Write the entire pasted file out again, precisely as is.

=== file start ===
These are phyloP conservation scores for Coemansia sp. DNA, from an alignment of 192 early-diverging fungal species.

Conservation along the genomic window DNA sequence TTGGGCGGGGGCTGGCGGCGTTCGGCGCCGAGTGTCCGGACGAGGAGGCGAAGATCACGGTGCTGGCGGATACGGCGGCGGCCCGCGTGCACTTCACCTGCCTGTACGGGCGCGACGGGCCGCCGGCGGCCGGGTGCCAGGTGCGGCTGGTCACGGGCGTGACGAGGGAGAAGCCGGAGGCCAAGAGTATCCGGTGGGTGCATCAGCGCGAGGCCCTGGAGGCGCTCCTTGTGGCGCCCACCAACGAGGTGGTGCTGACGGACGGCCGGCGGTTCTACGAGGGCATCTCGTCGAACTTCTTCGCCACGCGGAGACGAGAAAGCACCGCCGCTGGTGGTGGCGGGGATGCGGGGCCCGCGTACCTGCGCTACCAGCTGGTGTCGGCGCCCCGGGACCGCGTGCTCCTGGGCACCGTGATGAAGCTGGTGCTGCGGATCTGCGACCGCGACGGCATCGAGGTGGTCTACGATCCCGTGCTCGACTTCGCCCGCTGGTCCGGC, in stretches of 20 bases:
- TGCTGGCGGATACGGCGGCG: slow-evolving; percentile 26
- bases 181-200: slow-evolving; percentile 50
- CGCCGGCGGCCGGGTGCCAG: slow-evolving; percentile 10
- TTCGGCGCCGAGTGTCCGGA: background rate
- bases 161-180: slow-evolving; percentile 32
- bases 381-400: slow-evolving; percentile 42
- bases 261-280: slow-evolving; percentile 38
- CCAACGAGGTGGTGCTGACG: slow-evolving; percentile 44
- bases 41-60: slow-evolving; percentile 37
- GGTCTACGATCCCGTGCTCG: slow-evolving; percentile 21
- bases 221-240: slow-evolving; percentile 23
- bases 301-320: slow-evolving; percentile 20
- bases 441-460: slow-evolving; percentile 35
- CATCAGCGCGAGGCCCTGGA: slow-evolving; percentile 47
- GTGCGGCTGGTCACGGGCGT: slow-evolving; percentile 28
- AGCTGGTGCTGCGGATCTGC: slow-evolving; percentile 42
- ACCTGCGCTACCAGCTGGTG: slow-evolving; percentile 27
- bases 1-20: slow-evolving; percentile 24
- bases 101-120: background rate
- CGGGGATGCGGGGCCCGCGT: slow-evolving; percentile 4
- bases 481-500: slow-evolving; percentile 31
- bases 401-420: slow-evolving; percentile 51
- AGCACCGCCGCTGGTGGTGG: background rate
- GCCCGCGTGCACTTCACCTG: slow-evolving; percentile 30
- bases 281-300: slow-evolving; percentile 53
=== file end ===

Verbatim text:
These are phyloP conservation scores for Coemansia sp. DNA, from an alignment of 192 early-diverging fungal species.

Conservation along the genomic window DNA sequence TTGGGCGGGGGCTGGCGGCGTTCGGCGCCGAGTGTCCGGACGAGGAGGCGAAGATCACGGTGCTGGCGGATACGGCGGCGGCCCGCGTGCACTTCACCTGCCTGTACGGGCGCGACGGGCCGCCGGCGGCCGGGTGCCAGGTGCGGCTGGTCACGGGCGTGACGAGGGAGAAGCCGGAGGCCAAGAGTATCCGGTGGGTGCATCAGCGCGAGGCCCTGGAGGCGCTCCTTGTGGCGCCCACCAACGAGGTGGTGCTGACGGACGGCCGGCGGTTCTACGAGGGCATCTCGTCGAACTTCTTCGCCACGCGGAGACGAGAAAGCACCGCCGCTGGTGGTGGCGGGGATGCGGGGCCCGCGTACCTGCGCTACCAGCTGGTGTCGGCGCCCCGGGACCGCGTGCTCCTGGGCACCGTGATGAAGCTGGTGCTGCGGATCTGCGACCGCGACGGCATCGAGGTGGTCTACGATCCCGTGCTCGACTTCGCCCGCTGGTCCGGC, in stretches of 20 bases:
- TGCTGGCGGATACGGCGGCG: slow-evolving; percentile 26
- bases 181-200: slow-evolving; percentile 50
- CGCCGGCGGCCGGGTGCCAG: slow-evolving; percentile 10
- TTCGGCGCCGAGTGTCCGGA: background rate
- bases 161-180: slow-evolving; percentile 32
- bases 381-400: slow-evolving; percentile 42
- bases 261-280: slow-evolving; percentile 38
- CCAACGAGGTGGTGCTGACG: slow-evolving; percentile 44
- bases 41-60: slow-evolving; percentile 37
- GGTCTACGATCCCGTGCTCG: slow-evolving; percentile 21
- bases 221-240: slow-evolving; percentile 23
- bases 301-320: slow-evolving; percentile 20
- bases 441-460: slow-evolving; percentile 35
- CATCAGCGCGAGGCCCTGGA: slow-evolving; percentile 47
- GTGCGGCTGGTCACGGGCGT: slow-evolving; percentile 28
- AGCTGGTGCTGCGGATCTGC: slow-evolving; percentile 42
- ACCTGCGCTACCAGCTGGTG: slow-evolving; percentile 27
- bases 1-20: slow-evolving; percentile 24
- bases 101-120: background rate
- CGGGGATGCGGGGCCCGCGT: slow-evolving; percentile 4
- bases 481-500: slow-evolving; percentile 31
- bases 401-420: slow-evolving; percentile 51
- AGCACCGCCGCTGGTGGTGG: background rate
- GCCCGCGTGCACTTCACCTG: slow-evolving; percentile 30
- bases 281-300: slow-evolving; percentile 53